BACKGROUND: There is considerable literature on managing depression, burden and psychological morbidity in caregivers of people with dementia (CG). Anxiety has been a relatively neglected outcome measure but may require specific interventions. OBJECTIVE: To synthesise evidence regarding interventions that reduce anxiety in CGs. METHODS: Twenty-four studies met our inclusion criteria. We rated the methodology of studies, and awarded grades of recommendation (GR) for each type of intervention according to Centre for Evidence Based Medicine guidelines, from A (highest level of evidence) to D. RESULTS: Anxiety level was the primary outcome measure in only one study and no studies were predicated on a power calculation for anxiety level. There was little evidence of efficacy for any intervention. The only RCT to report significantly reduced anxiety involved a CBT and relaxation-based intervention specifically devised to treat anxiety, and there was preliminary evidence (no randomised controlled trials) that caregiver groups involving yoga and relaxation without CBT were effective. There was grade B evidence that behavioural management, exercise therapies and respite were ineffective. LIMITATIONS: Many interventions were heterogeneous, so there is some overlap between groups. Lack of evidence of efficacy is not evidence of lack of efficacy. CONCLUSIONS: CBT and other therapies developed primarily to target depression did not effectively treat anxiety. Good RCTs are needed to specifically target anxiety which might include relaxation techniques. Some of the interventions focussed on reducing contact with the care recipients but caregivers may want to cope with caring and preliminary evidence suggests strategies to help CGs manage caring demands may be more effective.
BackgroundThe investigation of treatment mechanisms in randomized controlled trials has considerable clinical and theoretical relevance. Despite the empirical support for the effect of mindfulness-based cognitive therapy (MBCT) in the treatment of recurrent major depressive disorder (MDD), the specific mechanisms by which MBCT leads to therapeutic change remain unclear. Objective By means of a systematic review we evaluate how the field is progressing in its empirical investigation of mechanisms of change in MBCT for recurrent MDD. Method To identify relevant studies, a systematic search was conducted. Studies were coded and ranked for quality. Results The search produced 476 articles, of which 23 were included. In line with the theoretical premise, 12 studies found that alterations in mindfulness, rumination, worry, compassion, or meta-awareness were associated with, predicted or mediated MBCT's effect on treatment outcome. In addition, preliminary studies indicated that alterations in attention, memory specificity, self-discrepancy, emotional reactivity and momentary positive and negative affect might play a role in how MBCT exerts its clinical effects. Conclusion The results suggest that MBCT could work through some of the MBCT model's theoretically predicted mechanisms. However, there is a need for more rigorous designs that can assess greater levels of causal specificity.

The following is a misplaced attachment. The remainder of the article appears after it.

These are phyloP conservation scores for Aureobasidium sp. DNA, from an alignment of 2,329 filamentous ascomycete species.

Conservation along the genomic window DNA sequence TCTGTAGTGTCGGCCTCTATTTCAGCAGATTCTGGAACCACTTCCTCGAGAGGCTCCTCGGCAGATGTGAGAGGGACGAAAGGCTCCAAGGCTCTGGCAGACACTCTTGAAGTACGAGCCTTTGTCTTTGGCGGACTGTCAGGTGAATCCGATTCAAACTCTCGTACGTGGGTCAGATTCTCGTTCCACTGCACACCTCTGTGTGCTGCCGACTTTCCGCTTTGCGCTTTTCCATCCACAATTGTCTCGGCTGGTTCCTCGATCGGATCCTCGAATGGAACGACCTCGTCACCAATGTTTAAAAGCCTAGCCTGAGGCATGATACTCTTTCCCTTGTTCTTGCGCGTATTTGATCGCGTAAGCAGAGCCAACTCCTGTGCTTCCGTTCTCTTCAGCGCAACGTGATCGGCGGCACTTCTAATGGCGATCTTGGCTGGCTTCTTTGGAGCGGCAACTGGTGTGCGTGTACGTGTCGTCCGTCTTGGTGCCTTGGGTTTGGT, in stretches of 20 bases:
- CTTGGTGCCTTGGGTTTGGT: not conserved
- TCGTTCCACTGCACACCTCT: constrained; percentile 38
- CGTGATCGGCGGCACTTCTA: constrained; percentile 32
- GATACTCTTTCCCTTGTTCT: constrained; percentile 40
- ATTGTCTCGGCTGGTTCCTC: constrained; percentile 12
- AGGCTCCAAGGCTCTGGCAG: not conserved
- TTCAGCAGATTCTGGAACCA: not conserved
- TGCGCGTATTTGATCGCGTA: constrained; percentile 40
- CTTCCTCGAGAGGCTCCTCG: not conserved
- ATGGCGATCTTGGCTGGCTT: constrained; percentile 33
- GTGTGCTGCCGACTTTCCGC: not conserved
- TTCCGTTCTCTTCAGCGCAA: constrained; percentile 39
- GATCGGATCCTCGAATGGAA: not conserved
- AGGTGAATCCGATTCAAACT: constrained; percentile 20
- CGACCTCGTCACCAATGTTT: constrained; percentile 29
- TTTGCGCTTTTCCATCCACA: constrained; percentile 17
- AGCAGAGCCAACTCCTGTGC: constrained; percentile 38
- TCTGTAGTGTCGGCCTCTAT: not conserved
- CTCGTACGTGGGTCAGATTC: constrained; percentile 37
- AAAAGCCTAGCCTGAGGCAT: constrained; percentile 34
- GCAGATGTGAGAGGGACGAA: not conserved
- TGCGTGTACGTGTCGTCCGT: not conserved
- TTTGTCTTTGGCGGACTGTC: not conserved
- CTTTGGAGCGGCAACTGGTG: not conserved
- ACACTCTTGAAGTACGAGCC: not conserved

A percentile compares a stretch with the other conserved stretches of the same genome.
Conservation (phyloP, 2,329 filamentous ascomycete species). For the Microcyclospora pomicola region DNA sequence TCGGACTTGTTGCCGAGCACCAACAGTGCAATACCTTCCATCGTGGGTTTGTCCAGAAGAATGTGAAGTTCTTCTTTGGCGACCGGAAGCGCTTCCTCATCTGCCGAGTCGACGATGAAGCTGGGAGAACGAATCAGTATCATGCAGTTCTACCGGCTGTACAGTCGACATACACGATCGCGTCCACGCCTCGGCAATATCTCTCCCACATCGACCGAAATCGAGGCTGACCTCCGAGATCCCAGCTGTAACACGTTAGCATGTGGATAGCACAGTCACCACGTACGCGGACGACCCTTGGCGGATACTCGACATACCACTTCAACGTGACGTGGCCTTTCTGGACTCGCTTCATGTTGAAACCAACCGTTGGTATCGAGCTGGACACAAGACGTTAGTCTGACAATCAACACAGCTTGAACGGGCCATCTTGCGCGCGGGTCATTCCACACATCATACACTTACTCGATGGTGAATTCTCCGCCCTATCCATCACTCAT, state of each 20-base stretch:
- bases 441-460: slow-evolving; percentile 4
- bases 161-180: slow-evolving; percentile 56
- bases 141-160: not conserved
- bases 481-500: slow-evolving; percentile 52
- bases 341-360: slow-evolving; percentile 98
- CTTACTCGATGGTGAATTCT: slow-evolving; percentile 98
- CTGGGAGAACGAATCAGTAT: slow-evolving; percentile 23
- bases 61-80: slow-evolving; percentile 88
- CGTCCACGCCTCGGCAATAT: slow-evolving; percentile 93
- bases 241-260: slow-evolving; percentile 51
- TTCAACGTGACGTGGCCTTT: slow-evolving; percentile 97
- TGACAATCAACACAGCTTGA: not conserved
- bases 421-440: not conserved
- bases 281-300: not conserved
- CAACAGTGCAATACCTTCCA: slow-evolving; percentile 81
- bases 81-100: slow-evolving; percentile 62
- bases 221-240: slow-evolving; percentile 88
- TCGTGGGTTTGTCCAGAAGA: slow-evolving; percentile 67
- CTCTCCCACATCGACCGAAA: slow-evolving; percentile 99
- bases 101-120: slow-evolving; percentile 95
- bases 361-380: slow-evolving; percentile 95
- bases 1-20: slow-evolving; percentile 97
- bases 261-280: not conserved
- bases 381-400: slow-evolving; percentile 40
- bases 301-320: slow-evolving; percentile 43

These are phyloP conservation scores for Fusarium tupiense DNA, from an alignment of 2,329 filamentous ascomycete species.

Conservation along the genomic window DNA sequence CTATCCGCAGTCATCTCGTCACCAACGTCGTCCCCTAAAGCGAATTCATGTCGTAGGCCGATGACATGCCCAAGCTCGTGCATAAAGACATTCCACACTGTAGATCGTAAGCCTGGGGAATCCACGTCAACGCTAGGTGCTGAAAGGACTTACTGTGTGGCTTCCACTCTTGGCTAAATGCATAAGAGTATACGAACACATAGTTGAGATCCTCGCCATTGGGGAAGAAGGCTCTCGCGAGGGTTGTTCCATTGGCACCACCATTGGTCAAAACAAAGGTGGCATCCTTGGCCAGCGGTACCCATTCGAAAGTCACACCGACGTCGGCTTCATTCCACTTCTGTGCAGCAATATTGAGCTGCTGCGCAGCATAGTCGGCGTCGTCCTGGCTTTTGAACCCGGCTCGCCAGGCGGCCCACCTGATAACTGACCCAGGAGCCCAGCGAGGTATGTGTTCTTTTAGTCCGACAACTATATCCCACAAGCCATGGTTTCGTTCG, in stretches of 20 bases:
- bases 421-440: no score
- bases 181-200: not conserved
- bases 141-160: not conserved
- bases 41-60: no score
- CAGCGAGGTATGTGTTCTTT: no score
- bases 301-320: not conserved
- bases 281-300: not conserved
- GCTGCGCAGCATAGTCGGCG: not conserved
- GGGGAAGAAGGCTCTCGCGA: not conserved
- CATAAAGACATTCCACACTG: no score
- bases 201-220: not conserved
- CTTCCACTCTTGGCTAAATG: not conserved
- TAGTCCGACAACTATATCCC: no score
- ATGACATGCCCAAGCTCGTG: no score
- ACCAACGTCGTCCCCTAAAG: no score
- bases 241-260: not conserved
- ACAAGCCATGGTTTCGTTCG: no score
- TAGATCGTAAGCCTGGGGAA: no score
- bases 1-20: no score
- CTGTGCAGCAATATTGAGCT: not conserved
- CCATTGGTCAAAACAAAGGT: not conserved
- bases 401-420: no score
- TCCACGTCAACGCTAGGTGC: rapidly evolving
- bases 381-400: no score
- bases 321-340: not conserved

Background Mindfulness meditation (MM) practices constitute an important group of meditative practices that have received growing attention. The aim of the present paper was to systematically review current evidence on the neurobiological changes and clinical benefits related to MM practice in psychiatric disorders, in physical illnesses and in healthy subjects.
BACKGROUND: Despite a sharp increase in the number of publications that report on treatment options for pregnancy-specific anxiety and fear of childbirth (PSA/FoB), no systematic review of nonpharmacological prenatal interventions for PSA/FoB has been published. Our team addressed this gap, as an important first step in developing guidelines and recommendations for the treatment of women with PSA/FoB. METHODS: Two databases (PubMed and Mendeley) were searched, using a combination of 42 search terms. After removing duplicates, two authors independently assessed 208 abstracts. Sixteen studies met eligibility criteria, ie, the article reported on an intervention, educational component, or treatment regime for PSA/FoB during pregnancy, and included a control group. Independent quality assessments resulted in the retention of seven studies. RESULTS: Six of seven included studies were randomized controlled trials (RCTs) and one a quasi-experimental study. Five studies received moderate quality ratings and two strong ratings. Five of seven studies reported significant changes in PSA/FoB, as a result of the intervention. Short individual psychotherapeutic interventions (1.5-5 hours) delivered by midwives or obstetricians were effective for women with elevated childbirth fear. Interventions that were effective for pregnant women with a range of different fear/anxiety levels were childbirth education at the hospital (2 hours), prenatal Hatha yoga (8 weeks), and an 8-week prenatal education course (16 hours). CONCLUSIONS: Findings from this review can inform the development of treatment approaches to support pregnant women with PSA/FoB.